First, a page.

Many ESL teachers have probably heard about and might have even attended training sessions on what 21st century skills are. It may be daunting to implement them, especially since the tips, tricks, and their logic presented in these workshops might not be easily adaptable to different contexts. In this article, I will try to lay out examples you can use to subtly implement different skills in your lesson/context with rationale for all these.

I personally like looking at the chart below before starting a unit. It helps me to think about what skills, personal characteristics, and foundational literacies to implement in a given unit and how to do that. Competencies are used so often that they become the foundation to others. They are usually called the 4 Cs: critical thinking, creativity, communication and collaboration. The latter two are indispensable to each lesson as they are translated into pair work and group work.

The literacies

Foundational literacies are the core skills everyone needs: literacy (of any language) and numeracy. Secondary students should have some notions of scientific and ICT literacies (depending on whether they are lower or upper secondary) as some units require these. An example of this is a unit talking about food and its benefits where we can raise awareness to different food components and their downsides (think of sugar, salt, food additives, etc.). This example digs deeper into scientific literacy and critical thinking skills. If you have time and want to push this further, you can ask your students to work in pairs and give a short presentation as a project. This in turn ticks the boxes of collaboration to achieve a common goal and public speaking (a life skill needed later in life).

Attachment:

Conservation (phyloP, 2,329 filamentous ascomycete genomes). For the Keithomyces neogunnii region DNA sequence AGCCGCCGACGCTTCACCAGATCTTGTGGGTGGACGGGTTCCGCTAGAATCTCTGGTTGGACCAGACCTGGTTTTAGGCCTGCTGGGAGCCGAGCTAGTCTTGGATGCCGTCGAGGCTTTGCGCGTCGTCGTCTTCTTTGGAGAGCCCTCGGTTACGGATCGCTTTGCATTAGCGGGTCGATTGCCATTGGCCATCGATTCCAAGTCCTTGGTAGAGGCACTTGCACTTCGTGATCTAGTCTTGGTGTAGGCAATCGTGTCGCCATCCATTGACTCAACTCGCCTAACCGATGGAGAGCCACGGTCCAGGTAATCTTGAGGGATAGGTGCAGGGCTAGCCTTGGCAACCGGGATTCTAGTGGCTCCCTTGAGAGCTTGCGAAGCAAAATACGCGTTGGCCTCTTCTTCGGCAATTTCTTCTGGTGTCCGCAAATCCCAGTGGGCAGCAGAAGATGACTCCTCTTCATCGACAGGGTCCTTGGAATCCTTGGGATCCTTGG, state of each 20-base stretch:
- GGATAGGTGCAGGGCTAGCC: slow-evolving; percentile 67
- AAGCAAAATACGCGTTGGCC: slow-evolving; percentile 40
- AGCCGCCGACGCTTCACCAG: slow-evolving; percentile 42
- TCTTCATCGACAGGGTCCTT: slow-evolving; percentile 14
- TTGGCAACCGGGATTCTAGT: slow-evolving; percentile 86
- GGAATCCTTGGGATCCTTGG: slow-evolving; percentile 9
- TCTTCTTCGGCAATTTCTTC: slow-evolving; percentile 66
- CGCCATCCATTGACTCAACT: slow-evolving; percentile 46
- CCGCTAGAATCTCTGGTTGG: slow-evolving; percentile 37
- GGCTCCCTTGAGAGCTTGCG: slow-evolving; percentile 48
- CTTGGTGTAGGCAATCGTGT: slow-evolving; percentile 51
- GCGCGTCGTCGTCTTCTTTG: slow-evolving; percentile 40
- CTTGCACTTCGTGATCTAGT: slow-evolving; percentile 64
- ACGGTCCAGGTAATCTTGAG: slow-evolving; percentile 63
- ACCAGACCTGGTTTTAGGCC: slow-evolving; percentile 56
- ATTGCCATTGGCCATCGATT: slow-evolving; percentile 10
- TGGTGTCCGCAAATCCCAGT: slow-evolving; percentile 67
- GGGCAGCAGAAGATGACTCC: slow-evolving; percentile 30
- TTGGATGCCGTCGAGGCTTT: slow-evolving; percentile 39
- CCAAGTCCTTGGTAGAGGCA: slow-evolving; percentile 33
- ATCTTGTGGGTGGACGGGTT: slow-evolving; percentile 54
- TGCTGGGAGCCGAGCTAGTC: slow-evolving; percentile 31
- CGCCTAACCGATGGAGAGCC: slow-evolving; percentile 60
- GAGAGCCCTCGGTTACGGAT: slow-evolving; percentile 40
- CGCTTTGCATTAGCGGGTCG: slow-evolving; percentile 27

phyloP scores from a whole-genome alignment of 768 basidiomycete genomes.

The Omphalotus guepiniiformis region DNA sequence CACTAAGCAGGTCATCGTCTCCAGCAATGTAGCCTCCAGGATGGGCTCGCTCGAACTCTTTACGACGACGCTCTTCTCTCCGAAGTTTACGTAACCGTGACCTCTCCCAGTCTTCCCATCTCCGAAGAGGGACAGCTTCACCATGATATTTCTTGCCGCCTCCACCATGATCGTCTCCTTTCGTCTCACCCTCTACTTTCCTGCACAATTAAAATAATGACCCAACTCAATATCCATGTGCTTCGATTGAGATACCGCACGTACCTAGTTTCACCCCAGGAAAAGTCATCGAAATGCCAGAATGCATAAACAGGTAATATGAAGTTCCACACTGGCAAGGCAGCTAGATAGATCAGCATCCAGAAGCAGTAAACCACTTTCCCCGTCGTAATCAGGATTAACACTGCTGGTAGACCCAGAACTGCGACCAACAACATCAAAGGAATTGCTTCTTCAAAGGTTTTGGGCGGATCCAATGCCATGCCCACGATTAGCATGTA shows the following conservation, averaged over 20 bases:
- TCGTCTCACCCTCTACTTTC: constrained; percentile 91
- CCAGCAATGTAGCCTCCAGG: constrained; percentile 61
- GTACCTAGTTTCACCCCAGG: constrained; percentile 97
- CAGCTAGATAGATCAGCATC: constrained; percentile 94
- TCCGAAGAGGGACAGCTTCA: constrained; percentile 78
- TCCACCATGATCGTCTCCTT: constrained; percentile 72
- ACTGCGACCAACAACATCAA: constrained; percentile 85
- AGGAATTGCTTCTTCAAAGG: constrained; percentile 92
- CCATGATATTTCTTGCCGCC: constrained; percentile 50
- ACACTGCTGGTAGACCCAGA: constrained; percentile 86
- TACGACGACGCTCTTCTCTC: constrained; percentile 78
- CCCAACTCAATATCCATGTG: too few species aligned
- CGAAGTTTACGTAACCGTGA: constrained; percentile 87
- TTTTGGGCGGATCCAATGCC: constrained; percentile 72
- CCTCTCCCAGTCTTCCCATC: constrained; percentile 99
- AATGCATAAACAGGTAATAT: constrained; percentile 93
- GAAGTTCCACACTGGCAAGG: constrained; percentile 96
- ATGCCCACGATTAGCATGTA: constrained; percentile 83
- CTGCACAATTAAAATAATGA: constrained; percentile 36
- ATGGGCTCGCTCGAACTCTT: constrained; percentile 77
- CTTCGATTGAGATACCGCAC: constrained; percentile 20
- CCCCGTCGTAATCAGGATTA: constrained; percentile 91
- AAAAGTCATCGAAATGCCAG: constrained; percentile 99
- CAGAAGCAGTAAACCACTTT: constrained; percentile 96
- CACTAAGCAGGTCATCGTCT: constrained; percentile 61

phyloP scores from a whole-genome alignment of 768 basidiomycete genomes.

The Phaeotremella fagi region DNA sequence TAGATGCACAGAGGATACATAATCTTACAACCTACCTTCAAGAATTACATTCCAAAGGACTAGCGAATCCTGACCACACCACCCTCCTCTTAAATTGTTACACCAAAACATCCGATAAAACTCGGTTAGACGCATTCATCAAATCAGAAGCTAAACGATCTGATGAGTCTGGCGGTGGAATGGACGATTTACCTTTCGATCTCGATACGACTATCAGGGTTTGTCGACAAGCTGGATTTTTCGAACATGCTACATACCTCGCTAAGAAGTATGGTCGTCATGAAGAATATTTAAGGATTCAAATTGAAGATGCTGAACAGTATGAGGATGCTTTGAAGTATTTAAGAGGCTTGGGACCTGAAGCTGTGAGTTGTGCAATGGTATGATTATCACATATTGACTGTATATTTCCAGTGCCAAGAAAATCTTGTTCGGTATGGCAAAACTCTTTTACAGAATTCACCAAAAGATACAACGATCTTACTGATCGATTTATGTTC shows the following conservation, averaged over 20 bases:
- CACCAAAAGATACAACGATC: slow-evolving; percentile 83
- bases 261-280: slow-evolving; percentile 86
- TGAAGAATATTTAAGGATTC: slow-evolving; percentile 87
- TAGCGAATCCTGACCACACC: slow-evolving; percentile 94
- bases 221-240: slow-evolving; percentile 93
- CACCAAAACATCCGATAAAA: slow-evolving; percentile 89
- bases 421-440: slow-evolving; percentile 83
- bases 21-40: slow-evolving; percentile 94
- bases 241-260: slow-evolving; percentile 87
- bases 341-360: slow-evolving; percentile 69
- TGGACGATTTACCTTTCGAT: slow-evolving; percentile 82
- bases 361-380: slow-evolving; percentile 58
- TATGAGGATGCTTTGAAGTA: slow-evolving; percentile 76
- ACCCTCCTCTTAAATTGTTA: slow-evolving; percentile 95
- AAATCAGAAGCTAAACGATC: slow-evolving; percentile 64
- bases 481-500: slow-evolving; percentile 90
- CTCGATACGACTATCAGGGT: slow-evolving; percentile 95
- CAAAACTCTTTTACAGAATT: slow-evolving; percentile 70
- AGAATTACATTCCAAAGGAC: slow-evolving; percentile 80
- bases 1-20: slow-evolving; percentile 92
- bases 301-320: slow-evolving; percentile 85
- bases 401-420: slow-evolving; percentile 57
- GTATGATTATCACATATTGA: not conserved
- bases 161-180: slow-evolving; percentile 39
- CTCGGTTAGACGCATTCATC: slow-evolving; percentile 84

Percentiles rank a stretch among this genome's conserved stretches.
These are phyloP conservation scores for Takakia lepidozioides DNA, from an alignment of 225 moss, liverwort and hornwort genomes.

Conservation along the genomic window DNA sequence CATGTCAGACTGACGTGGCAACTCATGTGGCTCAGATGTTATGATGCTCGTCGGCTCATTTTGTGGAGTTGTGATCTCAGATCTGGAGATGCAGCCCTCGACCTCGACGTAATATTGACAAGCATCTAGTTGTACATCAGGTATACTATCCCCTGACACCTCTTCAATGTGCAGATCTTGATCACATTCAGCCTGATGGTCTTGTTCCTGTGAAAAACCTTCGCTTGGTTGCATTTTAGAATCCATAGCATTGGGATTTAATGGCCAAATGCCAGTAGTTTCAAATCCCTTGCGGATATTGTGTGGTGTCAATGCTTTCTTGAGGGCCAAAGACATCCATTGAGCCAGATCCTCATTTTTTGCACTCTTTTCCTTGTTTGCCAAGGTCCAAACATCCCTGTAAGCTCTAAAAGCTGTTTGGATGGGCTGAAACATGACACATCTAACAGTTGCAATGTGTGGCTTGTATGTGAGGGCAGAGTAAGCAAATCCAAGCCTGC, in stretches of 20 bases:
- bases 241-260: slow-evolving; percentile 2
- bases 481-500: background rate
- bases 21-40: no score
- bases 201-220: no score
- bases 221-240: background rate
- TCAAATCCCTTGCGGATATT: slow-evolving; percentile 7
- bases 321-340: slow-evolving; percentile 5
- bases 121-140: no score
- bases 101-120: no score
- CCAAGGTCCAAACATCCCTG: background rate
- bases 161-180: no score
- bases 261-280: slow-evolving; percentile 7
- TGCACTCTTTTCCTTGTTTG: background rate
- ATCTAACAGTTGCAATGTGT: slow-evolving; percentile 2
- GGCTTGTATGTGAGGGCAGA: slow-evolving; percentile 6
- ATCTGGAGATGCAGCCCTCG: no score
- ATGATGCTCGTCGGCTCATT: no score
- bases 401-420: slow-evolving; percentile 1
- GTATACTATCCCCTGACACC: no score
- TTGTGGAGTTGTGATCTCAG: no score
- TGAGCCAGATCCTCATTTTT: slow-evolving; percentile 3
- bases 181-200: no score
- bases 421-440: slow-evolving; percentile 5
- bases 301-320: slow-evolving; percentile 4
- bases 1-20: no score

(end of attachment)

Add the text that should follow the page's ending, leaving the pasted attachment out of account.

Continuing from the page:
Cultural and civic literacies are rarely the focus of most curricula. Not to mention that many learners may know more about other countries than their own. A unit about discovery of amazing places is a good instance of how to implement these literacies in the local context. You can expand on the topic and focus on their own countries only. This can help them not only learn about hidden gems of their nations, but also shift their focus to the positive and negative impacts of tourism on different parts of their motherland. As a result, they can think of how to be more responsible tourists. The final task of this unit can be creating a PowerPoint presentation on “how to be a responsible tourist in our country” that can be shared with the wider school community. This task ticks the box of ICT literacy and communication.

Financial literacy is something we tend to only learn about as adults to better manage our lives. But young people should learn this at an early age to get an advantage. That’s why it is important to start learning about it as an ESL teacher to be able to implement it in some of your lessons. If you have a unit that talks about money and business, it’s a good idea to focus on the topic of “how to open a business in your country”. This subject may seem outlandish, but it helps learners see the world of work from a different perspective: of an employer, not an employee. You may want to give them the stages of opening a startup (choosing a problem, finding a solution, thinking of a couple of streams of sustainable income, writing a sample business plan, and presenting the project to a fictional investor). This helps learners change their perspective from being a consumer who complains about different products to active citizens who make a change in their country. It involves most skills mentioned in the chart above: collaboration, critical thinking, initiative, leadership, creativity, communication, financial literacy, ICT literacy, social and civic literacy.